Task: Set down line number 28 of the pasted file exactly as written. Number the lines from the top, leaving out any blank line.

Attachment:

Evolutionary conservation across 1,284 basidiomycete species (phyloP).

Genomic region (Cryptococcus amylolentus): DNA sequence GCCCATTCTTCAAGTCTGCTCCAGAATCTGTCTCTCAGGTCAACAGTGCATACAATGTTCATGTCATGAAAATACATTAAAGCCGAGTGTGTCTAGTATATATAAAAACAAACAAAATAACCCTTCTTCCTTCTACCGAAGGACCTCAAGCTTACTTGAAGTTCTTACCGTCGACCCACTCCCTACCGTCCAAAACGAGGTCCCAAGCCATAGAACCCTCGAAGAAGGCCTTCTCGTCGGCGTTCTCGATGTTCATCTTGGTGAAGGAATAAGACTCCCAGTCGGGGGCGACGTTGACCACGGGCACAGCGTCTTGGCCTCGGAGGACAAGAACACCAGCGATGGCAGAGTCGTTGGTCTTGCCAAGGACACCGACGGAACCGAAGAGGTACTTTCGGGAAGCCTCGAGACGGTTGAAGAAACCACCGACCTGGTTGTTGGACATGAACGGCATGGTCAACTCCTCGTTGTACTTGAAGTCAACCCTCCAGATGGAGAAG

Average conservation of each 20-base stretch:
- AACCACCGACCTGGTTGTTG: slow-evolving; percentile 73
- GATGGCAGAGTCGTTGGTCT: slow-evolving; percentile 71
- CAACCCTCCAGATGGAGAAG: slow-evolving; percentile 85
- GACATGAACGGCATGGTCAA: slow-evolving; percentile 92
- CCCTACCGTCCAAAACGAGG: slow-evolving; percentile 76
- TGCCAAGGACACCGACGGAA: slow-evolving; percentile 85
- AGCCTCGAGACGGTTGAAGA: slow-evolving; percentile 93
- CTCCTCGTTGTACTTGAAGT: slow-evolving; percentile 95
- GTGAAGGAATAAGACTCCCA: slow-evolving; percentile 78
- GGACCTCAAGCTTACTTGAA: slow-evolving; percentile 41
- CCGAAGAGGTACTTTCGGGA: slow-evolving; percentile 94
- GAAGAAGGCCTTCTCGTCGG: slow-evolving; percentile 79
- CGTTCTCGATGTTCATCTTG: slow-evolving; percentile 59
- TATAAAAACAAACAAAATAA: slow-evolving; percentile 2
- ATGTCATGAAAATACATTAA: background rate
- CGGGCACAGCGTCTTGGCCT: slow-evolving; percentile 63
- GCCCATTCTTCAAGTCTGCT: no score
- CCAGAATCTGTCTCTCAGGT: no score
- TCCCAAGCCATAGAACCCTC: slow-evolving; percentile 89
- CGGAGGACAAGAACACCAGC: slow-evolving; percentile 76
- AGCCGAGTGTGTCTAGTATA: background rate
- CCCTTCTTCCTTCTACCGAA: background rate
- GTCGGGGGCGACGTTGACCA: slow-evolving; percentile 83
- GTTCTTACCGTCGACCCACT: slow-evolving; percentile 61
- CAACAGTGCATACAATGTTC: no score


- CAACAGTGCATACAATGTTC: no score